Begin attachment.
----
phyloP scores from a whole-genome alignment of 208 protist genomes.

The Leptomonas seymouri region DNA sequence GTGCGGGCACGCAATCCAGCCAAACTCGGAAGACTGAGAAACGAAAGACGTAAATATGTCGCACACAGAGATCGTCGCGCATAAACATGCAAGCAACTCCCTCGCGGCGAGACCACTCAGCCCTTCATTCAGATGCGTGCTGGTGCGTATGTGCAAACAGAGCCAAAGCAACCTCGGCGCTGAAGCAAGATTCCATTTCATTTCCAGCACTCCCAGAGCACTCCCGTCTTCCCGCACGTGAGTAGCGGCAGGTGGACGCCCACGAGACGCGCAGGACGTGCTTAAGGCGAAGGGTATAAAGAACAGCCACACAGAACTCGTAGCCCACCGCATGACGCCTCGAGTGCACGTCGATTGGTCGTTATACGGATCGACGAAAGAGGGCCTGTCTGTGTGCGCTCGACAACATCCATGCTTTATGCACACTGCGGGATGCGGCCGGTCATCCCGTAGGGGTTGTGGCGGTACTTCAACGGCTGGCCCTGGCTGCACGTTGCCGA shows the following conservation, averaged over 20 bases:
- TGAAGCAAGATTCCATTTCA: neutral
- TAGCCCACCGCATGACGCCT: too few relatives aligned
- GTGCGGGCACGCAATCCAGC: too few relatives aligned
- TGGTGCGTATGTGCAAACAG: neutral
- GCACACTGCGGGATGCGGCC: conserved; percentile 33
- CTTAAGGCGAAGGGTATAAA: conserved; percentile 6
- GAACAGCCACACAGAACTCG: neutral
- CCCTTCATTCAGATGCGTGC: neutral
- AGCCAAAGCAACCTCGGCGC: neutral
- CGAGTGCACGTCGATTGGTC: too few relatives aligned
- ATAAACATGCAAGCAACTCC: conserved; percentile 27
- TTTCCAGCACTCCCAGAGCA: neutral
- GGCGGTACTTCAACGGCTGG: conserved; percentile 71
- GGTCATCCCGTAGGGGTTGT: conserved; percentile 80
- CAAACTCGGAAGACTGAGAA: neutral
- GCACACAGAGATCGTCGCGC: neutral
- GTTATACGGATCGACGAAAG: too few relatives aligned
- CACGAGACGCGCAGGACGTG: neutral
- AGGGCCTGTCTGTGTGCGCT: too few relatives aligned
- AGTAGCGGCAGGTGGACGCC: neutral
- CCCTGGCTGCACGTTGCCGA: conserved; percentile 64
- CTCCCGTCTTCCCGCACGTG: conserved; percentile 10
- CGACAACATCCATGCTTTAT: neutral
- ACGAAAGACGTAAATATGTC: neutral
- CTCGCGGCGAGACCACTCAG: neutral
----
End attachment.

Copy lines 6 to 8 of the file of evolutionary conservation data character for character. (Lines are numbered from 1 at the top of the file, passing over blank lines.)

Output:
- TGGTGCGTATGTGCAAACAG: neutral
- GCACACTGCGGGATGCGGCC: conserved; percentile 33
- CTTAAGGCGAAGGGTATAAA: conserved; percentile 6